The American soldiers fight doggedly in a situation in which they know they are sitting ducks with a high likelihood of a fatal outcome. They fight hard and die often, accepting it as part of their job. Their allies, the Afghan National Army, frequently choose to run rather than fight and often betray the Americans to the insurgents, highlighting the futility of the entire enterprise of nation building in a place where all loyalties are local, illiteracy is nearly universal, and corruption mixed with drug trafficking is the only business worth engaging in.

Many of the American soldiers at Keating, perhaps not surprisingly, came from troubled backgrounds, joining the Army because of a lack of opportunities at home or in search of a new beginning. Some switch off their moral compass by rationalizing that they are professionals, paid to do a job. Others are revolted by what they are asked to do. Nearly all believe that they are accomplishing little or nothing by being in Afghanistan and no one expresses the view that they are defending the United States through their presence. While it is perhaps fashionable to fall back into Donovan-esque denunciations of "universal soldiers" really being to blame, life in the real world is never that simple. Before one becomes a soldier, it is impossible to understand what is involved and how one is transformed as a result. Kipling said that becoming a soldier in Victorian England was often "starvation cheap" and while that might be a stretch in the 21st century, the appeal of "serving one’s country" combined with a steady and respectable income in a country where opportunity has otherwise largely vanished should not be dismissed. Tapper chronicles how many of the junior officers enlisted in the Army to be able to go to college, which would otherwise have been beyond their reach, demonstrating the mixed motives that eventually place so many young Americans in uniform.

Though I find current levels of military spending obscene and deplore the exaltation of the military as an aspect of the growing national security state, I am not among those who believe that war itself is unthinkable. I just do not accept that it be a first or even a second option in a country’s interaction with the rest of the world and think that it should only be entered into if truly vital interests are threatened. The wars that America has fought since 9/11 have been particularly senseless as measured by any reasonable standard. If the United States extends its twelve year-long losing streak by attacking Iran our nation truly deserves to share the fate of the empires that have preceded it on the world stage. One has to ask how the apparently intelligent people we elect to high office can ultimately be so ignorant as to believe that one nation should assume the responsibility for "leading" the rest of the world. I have no good answer for that, but if one reads The Outpost an understanding of just how the U.S. engagement in Afghanistan makes no sense now and has not made sense for many years will certainly emerge.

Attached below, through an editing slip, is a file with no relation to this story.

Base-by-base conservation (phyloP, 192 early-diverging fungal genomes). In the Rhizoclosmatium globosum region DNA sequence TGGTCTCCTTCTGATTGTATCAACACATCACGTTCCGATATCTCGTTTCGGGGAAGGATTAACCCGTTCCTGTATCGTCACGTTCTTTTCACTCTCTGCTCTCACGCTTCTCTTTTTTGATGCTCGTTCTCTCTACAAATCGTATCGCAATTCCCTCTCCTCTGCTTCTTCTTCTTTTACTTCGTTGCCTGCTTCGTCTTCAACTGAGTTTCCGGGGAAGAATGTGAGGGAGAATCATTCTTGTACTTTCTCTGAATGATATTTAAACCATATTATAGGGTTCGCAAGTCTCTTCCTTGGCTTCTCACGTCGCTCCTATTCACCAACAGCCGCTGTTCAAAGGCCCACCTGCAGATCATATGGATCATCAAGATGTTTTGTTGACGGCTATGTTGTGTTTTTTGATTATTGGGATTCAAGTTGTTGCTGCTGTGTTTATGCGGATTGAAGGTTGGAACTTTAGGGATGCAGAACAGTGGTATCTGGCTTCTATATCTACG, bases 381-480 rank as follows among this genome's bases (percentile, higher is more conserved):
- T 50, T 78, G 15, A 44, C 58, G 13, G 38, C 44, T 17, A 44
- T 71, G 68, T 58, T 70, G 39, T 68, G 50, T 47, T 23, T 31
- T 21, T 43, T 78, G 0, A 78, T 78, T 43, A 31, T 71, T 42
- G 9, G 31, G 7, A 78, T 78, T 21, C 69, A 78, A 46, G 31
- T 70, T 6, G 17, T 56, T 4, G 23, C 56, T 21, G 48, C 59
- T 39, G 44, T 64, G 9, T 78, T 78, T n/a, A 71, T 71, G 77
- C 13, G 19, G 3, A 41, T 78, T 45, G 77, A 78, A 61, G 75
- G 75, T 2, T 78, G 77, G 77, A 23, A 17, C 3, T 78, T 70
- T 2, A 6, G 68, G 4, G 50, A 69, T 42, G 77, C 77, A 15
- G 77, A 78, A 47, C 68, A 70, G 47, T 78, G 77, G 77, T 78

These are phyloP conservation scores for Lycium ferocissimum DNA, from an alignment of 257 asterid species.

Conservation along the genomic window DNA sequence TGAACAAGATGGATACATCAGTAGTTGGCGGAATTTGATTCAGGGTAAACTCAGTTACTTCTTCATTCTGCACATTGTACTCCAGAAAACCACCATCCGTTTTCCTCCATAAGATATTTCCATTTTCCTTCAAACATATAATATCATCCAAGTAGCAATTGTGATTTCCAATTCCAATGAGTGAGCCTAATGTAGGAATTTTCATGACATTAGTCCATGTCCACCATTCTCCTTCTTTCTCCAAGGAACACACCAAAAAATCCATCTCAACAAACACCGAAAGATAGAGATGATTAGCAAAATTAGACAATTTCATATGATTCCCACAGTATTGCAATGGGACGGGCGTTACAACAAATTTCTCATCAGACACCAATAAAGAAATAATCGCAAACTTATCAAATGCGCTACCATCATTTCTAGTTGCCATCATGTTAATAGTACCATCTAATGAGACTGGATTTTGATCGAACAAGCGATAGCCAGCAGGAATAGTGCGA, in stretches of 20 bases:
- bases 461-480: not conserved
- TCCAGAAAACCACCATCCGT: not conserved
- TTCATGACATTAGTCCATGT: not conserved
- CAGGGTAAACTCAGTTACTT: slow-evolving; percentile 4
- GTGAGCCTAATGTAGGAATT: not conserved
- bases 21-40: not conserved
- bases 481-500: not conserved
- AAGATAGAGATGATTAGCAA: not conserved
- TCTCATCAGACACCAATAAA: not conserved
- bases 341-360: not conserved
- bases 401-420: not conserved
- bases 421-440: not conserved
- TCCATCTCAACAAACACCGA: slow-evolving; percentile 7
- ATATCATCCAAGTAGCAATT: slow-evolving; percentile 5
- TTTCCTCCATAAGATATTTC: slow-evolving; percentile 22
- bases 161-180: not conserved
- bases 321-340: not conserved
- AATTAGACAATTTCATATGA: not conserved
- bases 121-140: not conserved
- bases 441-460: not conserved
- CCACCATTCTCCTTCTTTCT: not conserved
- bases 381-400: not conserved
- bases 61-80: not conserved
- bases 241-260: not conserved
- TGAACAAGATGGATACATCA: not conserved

To finish up where I started, my daughter’s friend received multiple wounds while fighting against hundreds of insurgents who nearly overran Combat Outpost Keating in October 2009. His comrades heroically braved fire to carry him into an aid station where a medic struggled to save him. Five soldiers gave him direct transfusions from their own veins in a bid to help him survive. He suffered horribly through it all, but was lucid enough twelve hours later to tell a doctor after being medevac’d to a field hospital "I don’t want to die." But many of his internal organs had already shut down and died and he soon followed. His funeral was attended by thousands. He was described as a hero and was subsequently named our county’s citizen of the year.

This may not be a popular viewpoint at but for me, the soldiers at Combat Outpost Keating exemplified much of what is good about America in their sense of honor, duty and their keeping faith with each other. But the war they were fighting in is the reverse of the coin, an exercise in killing and being killed for no discernible purpose, a slaughter ordered by the Dick Cheneys, George Bushes, and Barack Obamas of this world, none of whom in any way ever personally pay any price as a consequence of their actions. I don’t know if I understand what heroism actually means but I do see young men who deserve much better from their government dying horribly. What a bloody waste.

Author: Philip Giraldi

Philip Giraldi, a former CIA officer, is a contributing editor to The American Conservative and executive director of the Council for the National Interest.